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Parabolic Dish-Stirling Engine

Parabolic dish concentrators are individual units that have a motor-generator mounted at the focal point of the reflector. The motor-generator unit can be based on a Stirling engine or a small gas turbine. As with all solar concentrating systems, the motor-generator can also be powered by fuel in order to provide fixed capacity at all times (dual operation).

1. Environmental Issues

As with other concentrated solar power technologies, parabolic dish units represent one of the cleanest options for power generation. Overall greenhouse gases emissions are marginal.

2. Social Issues

Solar dishes may become an important option to provide clean electric power at a very local level once investment costs have reached competitive levels. In this scenario, the technology may allow for the direct participation of local populations or organisations in the generation and provision of electric power, especially where power grids are neither accessible nor reliable. In this way, it may also contribute to the empowerment of people and communities.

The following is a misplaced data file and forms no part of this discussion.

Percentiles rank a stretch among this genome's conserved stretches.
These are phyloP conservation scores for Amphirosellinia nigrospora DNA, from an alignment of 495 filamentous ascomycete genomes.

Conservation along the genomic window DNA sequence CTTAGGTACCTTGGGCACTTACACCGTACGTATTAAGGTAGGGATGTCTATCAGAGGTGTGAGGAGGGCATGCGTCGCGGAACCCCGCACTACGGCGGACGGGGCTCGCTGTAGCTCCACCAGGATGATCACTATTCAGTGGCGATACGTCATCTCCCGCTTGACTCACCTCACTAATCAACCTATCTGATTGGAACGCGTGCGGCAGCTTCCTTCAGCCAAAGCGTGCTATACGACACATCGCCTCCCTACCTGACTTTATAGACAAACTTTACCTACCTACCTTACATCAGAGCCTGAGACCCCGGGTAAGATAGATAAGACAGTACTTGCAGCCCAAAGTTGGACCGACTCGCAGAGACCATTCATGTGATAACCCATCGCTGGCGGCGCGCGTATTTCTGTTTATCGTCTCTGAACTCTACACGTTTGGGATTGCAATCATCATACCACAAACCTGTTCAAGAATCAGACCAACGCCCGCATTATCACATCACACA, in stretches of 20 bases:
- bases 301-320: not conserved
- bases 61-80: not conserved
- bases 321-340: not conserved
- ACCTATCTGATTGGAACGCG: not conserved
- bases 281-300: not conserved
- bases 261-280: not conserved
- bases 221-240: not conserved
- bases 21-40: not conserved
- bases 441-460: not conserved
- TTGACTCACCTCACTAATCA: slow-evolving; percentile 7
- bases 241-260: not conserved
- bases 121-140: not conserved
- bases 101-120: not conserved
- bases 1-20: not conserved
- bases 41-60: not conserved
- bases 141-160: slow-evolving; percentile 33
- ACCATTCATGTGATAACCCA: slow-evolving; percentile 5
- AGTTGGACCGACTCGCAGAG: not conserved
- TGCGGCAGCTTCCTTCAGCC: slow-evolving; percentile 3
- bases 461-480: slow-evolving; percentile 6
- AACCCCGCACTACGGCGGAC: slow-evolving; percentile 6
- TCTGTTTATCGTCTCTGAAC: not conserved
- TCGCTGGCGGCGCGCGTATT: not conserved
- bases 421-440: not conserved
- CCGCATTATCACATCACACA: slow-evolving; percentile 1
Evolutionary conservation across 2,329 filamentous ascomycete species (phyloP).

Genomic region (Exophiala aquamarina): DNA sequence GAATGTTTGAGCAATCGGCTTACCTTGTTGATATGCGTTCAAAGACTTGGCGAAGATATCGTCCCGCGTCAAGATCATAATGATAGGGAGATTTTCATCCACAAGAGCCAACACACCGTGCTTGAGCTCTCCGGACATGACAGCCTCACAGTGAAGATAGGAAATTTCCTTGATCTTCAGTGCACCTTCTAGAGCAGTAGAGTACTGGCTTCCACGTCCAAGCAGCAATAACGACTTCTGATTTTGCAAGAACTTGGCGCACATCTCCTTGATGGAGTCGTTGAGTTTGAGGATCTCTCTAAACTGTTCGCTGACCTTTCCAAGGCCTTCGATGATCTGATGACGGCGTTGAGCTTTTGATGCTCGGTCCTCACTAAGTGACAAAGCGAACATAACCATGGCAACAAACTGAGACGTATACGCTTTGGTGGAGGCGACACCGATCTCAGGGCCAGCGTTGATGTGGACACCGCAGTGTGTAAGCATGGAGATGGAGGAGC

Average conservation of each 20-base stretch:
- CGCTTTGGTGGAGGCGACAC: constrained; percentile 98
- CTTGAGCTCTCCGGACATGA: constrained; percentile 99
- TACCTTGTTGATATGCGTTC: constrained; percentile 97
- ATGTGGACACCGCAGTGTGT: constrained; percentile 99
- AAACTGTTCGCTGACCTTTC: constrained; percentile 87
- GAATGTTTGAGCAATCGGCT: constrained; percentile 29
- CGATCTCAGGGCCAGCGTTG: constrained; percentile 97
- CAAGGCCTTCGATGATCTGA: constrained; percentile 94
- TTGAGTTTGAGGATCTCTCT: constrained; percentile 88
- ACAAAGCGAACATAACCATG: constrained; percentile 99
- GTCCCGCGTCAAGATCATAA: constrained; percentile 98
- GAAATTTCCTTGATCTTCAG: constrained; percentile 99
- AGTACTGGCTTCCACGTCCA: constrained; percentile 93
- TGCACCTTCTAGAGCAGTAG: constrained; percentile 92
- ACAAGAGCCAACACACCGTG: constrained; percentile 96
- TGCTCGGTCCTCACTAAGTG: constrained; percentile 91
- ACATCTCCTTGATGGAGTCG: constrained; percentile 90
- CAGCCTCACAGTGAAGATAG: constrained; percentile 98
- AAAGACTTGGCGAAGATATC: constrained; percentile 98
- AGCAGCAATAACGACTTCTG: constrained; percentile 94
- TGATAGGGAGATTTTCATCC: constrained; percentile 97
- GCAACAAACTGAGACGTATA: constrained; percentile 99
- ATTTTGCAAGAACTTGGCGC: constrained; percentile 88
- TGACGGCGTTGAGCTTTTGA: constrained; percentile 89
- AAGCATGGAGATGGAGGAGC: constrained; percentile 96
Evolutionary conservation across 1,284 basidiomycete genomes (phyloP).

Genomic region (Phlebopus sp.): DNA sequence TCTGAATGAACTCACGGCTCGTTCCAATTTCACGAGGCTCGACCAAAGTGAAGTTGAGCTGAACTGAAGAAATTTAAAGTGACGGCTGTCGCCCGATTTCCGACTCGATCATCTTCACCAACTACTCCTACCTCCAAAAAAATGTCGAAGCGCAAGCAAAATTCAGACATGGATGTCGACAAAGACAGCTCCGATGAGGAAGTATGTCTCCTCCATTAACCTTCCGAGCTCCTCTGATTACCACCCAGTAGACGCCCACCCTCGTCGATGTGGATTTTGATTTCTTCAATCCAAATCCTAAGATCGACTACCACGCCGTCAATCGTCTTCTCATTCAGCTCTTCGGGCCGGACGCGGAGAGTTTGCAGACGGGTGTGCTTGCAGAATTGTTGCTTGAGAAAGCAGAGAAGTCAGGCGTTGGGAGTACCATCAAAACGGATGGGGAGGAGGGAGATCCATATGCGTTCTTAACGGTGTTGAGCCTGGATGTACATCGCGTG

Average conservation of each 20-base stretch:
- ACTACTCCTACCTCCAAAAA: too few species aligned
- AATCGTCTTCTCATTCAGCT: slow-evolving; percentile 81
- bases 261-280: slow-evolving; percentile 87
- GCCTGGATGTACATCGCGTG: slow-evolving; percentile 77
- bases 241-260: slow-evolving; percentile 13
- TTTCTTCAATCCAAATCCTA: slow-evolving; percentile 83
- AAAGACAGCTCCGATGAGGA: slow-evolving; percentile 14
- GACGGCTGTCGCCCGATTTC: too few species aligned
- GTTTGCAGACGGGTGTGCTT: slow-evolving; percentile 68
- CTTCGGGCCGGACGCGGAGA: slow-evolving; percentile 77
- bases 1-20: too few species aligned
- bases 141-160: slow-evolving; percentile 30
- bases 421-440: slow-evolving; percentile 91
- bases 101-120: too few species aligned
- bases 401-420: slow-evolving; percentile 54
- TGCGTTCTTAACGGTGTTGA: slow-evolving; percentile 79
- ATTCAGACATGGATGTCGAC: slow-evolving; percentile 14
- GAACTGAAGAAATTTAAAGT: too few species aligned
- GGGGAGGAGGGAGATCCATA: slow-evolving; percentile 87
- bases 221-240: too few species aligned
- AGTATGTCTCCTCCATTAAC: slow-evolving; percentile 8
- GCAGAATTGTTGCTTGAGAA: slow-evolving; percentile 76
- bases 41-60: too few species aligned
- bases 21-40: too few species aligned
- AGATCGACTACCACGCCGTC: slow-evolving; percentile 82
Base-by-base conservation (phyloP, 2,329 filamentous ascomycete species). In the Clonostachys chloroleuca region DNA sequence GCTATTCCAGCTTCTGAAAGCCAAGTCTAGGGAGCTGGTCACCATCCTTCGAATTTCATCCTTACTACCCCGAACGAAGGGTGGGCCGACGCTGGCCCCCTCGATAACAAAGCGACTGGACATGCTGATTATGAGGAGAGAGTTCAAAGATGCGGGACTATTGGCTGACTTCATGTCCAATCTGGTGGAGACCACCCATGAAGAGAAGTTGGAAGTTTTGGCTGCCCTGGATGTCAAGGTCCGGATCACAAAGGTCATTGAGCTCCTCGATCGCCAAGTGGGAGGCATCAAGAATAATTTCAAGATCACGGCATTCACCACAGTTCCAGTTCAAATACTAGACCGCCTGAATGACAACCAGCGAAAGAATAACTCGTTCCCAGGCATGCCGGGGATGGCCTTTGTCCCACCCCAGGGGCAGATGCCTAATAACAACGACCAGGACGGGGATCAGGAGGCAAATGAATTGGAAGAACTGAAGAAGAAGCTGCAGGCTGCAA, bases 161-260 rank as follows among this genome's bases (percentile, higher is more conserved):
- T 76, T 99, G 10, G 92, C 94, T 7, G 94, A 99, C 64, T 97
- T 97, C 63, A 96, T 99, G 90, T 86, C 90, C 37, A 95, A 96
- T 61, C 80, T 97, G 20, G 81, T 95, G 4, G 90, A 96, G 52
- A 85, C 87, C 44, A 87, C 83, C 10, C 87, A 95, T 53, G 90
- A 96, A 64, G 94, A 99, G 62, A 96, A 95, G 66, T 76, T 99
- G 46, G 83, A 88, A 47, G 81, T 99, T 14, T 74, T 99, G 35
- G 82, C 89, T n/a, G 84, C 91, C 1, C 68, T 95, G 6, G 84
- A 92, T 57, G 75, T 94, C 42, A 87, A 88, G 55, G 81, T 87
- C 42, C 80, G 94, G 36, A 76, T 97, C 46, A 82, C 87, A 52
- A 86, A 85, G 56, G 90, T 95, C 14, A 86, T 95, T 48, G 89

3. Development status and prospects

Several prototypes have already been successfully tested. In the USA and Australia, large-scale projects are already in the pipeline, which may lead to the market introduction of proven technologies1.

4. Economic Issues

The capital costs of parabolic dishes are still very high. The costs of a single 25 kW unit can be around USD 220,000 USD, i.e. around USD 9,000 per kW. Companies that are investing in the development and commercialisation of the technology expect to reach significant cost reductions from mass production. Capital costs of around 2,000 USD per kW may be achievable in the medium term2.

References

  1. Greenpeace International (2009): Concentrating Solar Power Global Outlook 09
  2. S. Taggart (2008): CSP: dish projects inch forward, in: Renewable Energy Focus, vol. 9